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Bringing Women’s History into the Classroom: The 2016 George Washington Teacher Institute

by Jackie Jecha, Manager of Library Education Programs, Fred W. Smith National Library for the Study of George Washington at Mount Vernon on

Since 1999, the George Washington Teacher Institute at Mount Vernon provides teachers across the country with historical thinking skills and in-depth content about George Washington and the 18th century. The Teacher Institute is comprised of six different residential weeks, each with a lead scholar, teacher facilitator, and a Mount Vernon expert. This year, based on feedback from program alumni, each of the summer teacher programs were revamped to focus on a different thematic approach. We found that in classrooms across the country, teachers are looking for new and interesting ways to teach history, including the incorporation of more women’s history. And, while teachers want to include more women’s history, they weren’t always confident with the content or sources to present it to their students. It was this need that encouraged us to create a week devoted to women’s history entitled Martha Washington and the Women of the 18th Century. [1]

 

Teachers received an in-depth tour of the kitchen at Mount Vernon by the Mount Vernon Interpretive Staff. Photo by Jackie Jecha.

Teachers received an in-depth tour of the kitchen at Mount Vernon by the Mount Vernon Interpretive Staff. Photo by Jackie Jecha.

The Mount Vernon estate is uniquely positioned to offer a women’s week. While Mount Vernon centers around life and legacy of George Washington, if it wasn’t for a group of ambitious women led by Ann Pamela Cunningham called the Mount Vernon Ladies’ Association (MVLA) in the 1850s and 1860s purchasing and preserving the historic estate, much of the story of George Washington could have been lost. Though the estate itself may be focused on telling the story of Washington, his story cannot be told without the inclusion of women, including his wife, Martha Washington, and the Mount Vernon Ladies’ Association. [2]

 

Photograph of the Mount Vernon Ladies' Association, circa 1873, taken by Leet Brothers.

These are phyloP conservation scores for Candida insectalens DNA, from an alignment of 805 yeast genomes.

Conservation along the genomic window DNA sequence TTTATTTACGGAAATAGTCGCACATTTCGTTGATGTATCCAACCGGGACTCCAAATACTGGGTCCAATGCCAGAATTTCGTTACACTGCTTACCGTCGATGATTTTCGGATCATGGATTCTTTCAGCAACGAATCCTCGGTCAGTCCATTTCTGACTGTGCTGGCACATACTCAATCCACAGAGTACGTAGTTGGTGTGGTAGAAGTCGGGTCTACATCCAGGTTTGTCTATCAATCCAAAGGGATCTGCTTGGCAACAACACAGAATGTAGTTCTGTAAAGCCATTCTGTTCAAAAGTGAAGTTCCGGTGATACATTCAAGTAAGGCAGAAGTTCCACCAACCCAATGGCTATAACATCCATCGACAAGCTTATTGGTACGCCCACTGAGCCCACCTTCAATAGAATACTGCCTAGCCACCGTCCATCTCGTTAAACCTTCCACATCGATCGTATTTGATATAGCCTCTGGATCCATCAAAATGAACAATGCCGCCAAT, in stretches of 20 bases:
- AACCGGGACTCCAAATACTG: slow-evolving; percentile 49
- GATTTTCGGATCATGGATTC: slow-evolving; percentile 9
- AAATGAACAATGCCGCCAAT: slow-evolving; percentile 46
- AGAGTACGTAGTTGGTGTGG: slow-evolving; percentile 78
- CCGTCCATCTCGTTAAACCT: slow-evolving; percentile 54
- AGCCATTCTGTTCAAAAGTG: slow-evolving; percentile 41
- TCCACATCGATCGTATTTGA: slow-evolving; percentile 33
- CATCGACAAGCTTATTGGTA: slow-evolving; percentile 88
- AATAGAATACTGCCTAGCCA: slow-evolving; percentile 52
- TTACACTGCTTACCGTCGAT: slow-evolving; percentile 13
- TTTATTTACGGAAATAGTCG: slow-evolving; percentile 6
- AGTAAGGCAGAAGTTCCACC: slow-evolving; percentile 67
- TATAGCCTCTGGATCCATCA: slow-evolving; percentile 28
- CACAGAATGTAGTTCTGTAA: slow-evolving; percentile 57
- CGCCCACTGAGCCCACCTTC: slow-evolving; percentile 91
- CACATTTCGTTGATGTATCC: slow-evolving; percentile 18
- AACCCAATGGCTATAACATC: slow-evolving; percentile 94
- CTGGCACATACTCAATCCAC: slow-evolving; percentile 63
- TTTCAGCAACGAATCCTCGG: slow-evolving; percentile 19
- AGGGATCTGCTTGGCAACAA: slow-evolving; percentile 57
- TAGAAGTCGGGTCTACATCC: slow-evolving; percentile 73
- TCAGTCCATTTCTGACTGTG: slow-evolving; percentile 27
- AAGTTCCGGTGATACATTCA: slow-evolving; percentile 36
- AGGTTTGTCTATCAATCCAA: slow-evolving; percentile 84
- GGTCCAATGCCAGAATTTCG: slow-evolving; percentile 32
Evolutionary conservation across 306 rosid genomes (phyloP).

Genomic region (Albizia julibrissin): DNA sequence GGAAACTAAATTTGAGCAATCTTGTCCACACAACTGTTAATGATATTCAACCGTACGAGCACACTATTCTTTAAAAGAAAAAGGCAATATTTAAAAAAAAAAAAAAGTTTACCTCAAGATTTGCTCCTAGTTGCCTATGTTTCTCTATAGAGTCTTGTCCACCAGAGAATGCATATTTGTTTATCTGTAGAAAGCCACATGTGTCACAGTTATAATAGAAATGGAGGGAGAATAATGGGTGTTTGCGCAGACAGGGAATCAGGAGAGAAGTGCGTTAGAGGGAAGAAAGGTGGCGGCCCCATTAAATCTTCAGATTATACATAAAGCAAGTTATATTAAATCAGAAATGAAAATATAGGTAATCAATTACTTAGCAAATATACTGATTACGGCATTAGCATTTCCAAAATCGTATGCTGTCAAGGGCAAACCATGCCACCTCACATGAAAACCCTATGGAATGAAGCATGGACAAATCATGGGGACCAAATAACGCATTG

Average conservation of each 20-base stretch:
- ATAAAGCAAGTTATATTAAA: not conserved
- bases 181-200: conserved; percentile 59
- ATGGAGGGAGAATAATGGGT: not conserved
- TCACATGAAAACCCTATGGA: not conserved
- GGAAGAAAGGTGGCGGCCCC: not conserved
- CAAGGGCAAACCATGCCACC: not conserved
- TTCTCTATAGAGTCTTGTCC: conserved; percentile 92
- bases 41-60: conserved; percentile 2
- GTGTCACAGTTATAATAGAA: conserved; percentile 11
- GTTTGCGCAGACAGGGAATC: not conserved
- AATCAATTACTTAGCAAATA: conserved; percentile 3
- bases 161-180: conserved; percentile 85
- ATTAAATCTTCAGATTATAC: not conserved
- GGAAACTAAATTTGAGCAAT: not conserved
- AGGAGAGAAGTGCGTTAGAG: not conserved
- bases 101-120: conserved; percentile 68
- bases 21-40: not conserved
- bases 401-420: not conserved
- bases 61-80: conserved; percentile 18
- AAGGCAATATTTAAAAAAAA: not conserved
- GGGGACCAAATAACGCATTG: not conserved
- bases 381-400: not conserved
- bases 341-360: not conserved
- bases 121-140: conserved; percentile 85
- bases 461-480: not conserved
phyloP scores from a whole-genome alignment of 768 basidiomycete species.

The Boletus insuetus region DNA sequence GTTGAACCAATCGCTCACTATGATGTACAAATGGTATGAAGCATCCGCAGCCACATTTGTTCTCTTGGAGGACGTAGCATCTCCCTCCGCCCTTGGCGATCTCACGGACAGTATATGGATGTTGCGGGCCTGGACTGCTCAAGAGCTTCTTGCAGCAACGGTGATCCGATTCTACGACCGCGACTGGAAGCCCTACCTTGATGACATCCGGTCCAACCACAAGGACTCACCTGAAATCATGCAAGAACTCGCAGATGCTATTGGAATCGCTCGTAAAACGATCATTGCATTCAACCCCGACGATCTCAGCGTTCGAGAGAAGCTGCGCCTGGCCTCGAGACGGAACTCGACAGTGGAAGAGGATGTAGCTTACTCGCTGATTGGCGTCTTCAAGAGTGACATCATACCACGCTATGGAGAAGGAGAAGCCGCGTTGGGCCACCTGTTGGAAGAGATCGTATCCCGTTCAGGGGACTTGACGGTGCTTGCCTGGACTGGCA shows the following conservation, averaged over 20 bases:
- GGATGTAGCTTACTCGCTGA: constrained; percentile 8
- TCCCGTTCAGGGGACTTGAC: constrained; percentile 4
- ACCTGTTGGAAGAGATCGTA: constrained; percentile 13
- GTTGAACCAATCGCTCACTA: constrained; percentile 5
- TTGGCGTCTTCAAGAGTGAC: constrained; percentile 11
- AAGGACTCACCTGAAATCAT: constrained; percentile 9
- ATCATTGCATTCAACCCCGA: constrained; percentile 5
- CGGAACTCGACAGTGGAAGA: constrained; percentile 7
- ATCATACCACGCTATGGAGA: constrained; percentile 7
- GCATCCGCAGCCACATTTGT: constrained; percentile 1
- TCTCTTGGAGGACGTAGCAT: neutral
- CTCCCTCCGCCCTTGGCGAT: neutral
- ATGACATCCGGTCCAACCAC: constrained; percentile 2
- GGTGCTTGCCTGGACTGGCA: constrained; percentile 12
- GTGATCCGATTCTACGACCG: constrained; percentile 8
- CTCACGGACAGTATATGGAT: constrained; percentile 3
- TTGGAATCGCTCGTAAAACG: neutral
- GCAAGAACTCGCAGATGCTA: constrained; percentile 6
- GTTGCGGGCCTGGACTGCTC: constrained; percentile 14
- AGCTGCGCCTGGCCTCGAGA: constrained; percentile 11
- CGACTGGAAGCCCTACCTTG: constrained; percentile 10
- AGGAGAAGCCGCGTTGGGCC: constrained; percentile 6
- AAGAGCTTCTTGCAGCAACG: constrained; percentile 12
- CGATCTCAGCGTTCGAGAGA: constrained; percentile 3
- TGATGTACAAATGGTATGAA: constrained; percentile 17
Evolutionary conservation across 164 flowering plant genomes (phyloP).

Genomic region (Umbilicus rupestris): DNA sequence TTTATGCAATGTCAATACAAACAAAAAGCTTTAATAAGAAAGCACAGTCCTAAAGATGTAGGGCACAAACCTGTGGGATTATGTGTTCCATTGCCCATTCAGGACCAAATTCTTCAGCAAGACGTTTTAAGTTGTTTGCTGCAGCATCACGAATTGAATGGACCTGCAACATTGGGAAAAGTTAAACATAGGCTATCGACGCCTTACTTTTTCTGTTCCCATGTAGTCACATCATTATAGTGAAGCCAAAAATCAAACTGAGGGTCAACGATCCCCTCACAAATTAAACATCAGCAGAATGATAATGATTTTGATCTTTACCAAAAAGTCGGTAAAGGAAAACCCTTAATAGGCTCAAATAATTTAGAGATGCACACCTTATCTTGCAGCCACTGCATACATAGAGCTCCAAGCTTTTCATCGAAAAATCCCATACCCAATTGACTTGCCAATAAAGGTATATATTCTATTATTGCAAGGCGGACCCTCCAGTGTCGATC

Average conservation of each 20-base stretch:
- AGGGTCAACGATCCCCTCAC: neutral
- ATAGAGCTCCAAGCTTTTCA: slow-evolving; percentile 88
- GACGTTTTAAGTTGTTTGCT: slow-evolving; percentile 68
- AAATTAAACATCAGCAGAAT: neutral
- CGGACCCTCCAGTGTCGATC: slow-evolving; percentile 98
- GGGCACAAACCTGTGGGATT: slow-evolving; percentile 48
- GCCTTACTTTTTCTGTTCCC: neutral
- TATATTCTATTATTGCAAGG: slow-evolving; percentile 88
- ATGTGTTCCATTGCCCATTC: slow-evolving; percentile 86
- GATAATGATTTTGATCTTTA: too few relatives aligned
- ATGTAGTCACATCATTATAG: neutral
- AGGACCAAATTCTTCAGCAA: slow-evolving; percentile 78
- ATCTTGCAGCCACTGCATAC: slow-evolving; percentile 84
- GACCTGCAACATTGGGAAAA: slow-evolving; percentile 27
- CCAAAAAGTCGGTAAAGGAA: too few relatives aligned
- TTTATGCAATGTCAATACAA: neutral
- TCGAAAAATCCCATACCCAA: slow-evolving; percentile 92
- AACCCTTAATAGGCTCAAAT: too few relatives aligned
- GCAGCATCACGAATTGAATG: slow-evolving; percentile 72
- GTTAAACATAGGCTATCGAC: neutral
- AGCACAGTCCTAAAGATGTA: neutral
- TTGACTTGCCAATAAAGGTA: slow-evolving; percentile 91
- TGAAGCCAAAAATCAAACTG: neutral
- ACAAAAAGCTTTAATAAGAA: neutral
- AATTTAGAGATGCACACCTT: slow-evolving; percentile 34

Photograph of the Mount Vernon Ladies’ Association, circa 1873, taken by Leet Brothers.

We began our Martha Washington and the Women of the 18th Century week with a planning session featuring the Mount Vernon Education staff, our lead scholar, Dr. Carol Berkin (Presidential Professor of History, Emerita, City University of New York), a teacher facilitator, and a Mount Vernon expert. During the planning meeting, we concluded that we would use the week to tell the story of all women-including the enslaved population and American Indians-using Martha Washington’s biography as a chronological guide. The ultimate goal of the institute was to create a solid foundation of women’s 18th century history and provide classroom strategies that teachers can immediately implement in their classrooms.

The four-day, four-night institute began by examining women’s history methodology to explain the evolution of the current historiography, specifically acknowledging the sources and scholarship that have given a voice and agency to women of the 18th century. It wasn’t until the 1960s that we started to see the emergence of colonial women’s history through scholars such as Mary Beth Norton, Carol Berkin, and Laurel Thatcher Ulrich. We know that the voices of women are not always as easy to find as men, but we can locate them in both written sources and material culture. Throughout the week, we highlighted those sources – including diaries, probate records, and cloth samples – and provided strategies for using them in the classroom.

 

Members of the Piscataway Tribe outlined their matrilineal society and discussed the role of women in their modern-day society. Photo by Jackie Jecha.